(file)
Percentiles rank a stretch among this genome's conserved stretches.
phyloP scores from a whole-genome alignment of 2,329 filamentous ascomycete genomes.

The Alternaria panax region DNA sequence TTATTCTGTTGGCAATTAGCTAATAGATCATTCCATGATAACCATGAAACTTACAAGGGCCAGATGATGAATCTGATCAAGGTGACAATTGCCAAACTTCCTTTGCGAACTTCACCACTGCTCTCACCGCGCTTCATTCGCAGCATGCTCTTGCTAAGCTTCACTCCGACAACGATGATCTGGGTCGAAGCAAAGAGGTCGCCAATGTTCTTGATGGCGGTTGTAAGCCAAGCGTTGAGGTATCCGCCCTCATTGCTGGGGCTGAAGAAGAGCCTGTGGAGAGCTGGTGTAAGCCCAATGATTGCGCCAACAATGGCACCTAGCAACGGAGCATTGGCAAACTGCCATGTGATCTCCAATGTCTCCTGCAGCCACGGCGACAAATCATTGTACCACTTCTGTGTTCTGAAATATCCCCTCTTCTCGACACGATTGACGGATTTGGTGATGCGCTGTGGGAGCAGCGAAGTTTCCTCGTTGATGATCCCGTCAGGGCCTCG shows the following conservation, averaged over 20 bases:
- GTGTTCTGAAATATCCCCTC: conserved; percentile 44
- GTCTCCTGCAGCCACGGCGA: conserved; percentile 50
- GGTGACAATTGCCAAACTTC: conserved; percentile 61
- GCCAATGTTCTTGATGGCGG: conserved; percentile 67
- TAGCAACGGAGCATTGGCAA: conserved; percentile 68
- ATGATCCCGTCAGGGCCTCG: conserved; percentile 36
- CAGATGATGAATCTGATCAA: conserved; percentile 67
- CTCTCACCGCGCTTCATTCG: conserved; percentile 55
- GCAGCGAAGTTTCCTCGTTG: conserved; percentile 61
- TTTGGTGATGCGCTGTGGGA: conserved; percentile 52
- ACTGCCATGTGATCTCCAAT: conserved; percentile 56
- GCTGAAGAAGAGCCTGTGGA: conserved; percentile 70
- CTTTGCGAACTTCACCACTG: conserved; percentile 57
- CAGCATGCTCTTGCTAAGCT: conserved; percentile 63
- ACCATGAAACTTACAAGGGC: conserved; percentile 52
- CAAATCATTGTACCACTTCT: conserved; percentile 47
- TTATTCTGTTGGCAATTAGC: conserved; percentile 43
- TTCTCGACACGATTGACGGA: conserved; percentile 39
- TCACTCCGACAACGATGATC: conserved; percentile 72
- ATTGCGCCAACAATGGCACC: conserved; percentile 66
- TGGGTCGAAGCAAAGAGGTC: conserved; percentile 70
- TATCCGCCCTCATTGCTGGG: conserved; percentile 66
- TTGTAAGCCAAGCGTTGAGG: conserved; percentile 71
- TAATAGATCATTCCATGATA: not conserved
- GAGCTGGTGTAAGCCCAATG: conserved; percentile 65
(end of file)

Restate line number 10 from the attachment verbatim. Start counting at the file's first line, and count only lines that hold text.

- CAGATGATGAATCTGATCAA: conserved; percentile 67